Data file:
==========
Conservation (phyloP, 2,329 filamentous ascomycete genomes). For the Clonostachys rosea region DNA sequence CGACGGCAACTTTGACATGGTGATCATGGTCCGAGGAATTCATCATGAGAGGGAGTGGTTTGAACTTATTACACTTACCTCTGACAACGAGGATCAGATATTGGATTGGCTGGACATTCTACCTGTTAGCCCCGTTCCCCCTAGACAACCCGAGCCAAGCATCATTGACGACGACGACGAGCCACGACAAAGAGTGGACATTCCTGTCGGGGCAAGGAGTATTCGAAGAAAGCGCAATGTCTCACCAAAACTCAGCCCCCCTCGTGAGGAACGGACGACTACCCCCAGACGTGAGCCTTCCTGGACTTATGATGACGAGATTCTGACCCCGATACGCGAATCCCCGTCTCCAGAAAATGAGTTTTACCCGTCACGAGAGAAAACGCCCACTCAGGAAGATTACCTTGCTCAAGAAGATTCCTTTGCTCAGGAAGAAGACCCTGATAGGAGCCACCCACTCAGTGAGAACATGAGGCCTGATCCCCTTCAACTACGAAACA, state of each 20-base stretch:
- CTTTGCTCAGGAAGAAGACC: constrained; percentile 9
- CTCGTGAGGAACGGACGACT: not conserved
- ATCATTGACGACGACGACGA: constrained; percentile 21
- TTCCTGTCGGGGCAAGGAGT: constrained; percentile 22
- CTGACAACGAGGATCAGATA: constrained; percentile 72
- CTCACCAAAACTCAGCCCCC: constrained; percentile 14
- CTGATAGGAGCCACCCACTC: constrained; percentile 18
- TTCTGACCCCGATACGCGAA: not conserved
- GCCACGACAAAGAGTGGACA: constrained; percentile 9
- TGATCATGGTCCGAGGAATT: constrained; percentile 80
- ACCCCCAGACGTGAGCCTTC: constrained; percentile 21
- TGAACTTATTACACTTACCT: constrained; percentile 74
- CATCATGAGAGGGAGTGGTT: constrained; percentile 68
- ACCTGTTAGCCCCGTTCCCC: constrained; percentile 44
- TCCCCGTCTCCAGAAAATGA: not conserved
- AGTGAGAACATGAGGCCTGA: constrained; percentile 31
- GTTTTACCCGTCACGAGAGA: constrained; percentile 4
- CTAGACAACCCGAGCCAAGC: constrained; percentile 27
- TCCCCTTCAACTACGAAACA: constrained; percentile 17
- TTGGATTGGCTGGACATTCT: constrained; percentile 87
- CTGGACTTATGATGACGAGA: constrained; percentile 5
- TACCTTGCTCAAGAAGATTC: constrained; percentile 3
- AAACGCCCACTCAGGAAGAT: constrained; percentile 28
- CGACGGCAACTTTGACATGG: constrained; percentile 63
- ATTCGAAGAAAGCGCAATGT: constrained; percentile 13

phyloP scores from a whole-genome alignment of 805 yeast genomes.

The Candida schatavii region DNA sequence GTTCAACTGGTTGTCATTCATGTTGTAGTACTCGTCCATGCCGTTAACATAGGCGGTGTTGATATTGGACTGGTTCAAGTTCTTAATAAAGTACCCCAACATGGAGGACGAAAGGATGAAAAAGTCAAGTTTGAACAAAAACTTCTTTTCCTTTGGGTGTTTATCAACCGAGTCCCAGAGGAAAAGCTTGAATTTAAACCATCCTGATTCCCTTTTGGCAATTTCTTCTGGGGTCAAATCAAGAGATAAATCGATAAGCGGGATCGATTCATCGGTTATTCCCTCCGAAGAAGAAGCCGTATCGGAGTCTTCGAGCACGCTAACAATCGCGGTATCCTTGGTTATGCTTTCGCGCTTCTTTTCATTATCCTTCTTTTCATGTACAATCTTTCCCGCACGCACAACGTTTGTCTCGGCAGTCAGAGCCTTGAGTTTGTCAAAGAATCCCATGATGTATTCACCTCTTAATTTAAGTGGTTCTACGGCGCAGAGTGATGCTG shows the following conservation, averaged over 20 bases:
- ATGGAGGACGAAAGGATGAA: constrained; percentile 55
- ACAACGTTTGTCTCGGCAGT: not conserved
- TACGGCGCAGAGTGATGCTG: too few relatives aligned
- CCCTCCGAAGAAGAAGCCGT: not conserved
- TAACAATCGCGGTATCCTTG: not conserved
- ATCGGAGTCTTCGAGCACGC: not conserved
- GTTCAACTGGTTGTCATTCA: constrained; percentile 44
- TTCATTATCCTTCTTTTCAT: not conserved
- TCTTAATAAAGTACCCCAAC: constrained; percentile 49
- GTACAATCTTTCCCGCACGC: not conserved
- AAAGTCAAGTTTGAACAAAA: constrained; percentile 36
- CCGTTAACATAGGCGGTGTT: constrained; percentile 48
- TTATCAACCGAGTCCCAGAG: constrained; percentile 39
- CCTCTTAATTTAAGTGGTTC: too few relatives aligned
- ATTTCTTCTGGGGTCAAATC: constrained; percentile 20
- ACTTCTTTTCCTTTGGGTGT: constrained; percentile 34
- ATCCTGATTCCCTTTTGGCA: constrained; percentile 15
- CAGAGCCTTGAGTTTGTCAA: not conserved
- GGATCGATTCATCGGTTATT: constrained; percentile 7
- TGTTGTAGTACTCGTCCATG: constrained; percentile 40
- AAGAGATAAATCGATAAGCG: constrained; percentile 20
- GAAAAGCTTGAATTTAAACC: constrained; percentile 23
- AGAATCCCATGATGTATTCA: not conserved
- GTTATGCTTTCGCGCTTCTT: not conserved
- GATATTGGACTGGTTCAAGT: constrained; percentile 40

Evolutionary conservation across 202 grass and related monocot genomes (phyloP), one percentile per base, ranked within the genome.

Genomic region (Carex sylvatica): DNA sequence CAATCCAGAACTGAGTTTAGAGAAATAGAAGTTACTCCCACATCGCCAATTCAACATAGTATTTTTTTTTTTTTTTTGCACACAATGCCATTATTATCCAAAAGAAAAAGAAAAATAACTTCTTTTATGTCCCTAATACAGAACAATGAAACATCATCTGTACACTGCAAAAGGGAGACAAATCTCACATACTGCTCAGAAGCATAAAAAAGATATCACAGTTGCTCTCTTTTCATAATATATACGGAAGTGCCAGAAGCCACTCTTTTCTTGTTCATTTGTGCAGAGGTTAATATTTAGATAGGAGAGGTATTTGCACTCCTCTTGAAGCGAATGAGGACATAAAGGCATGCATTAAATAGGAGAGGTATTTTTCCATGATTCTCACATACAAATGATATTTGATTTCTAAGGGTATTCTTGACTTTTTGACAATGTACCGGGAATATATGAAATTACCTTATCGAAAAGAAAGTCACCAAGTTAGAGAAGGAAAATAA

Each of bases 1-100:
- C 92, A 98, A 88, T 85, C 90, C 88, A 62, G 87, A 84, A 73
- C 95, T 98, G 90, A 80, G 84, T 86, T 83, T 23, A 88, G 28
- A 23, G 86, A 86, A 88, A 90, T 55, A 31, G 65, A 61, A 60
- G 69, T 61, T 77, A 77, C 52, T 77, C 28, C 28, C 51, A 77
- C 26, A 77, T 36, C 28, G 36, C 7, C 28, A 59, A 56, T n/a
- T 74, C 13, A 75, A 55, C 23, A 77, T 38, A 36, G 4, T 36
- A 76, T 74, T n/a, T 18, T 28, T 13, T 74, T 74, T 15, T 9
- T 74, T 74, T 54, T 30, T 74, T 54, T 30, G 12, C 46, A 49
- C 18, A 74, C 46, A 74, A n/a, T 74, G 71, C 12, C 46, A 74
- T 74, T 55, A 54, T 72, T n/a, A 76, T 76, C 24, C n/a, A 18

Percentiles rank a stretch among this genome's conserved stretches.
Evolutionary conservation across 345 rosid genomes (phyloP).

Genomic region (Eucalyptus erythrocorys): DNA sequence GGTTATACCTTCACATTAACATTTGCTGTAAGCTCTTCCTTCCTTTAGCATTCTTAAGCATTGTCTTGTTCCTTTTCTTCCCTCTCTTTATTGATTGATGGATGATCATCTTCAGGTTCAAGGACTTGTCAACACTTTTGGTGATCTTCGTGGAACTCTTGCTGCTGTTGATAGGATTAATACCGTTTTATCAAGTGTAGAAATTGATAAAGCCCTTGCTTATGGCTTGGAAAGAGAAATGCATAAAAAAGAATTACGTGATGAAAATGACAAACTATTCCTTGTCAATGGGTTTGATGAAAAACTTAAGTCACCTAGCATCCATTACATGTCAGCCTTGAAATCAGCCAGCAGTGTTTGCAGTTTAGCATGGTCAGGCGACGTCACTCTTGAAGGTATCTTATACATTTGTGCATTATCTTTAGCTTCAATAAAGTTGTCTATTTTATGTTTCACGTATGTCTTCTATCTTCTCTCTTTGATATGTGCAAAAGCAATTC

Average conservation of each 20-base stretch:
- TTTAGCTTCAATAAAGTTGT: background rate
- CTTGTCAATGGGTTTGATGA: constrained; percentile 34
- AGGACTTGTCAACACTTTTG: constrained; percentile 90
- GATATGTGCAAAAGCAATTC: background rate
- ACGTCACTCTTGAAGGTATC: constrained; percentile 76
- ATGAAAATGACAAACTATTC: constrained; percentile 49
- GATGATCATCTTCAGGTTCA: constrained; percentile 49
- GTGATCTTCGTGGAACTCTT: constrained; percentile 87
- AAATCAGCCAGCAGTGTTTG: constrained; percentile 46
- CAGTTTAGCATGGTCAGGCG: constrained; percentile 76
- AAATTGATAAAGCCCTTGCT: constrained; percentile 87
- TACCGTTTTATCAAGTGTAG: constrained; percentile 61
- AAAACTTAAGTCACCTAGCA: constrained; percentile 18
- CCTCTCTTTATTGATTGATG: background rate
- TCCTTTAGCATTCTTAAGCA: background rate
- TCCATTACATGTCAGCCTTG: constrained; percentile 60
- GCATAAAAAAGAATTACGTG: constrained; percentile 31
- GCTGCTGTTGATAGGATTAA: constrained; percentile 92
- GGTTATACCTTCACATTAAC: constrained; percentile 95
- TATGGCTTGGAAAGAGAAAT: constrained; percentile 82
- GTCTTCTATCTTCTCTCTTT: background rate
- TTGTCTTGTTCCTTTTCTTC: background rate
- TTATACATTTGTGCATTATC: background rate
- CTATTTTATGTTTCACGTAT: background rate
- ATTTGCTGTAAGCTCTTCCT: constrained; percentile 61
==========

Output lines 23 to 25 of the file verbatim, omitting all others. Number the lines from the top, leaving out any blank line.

- TACCTTGCTCAAGAAGATTC: constrained; percentile 3
- AAACGCCCACTCAGGAAGAT: constrained; percentile 28
- CGACGGCAACTTTGACATGG: constrained; percentile 63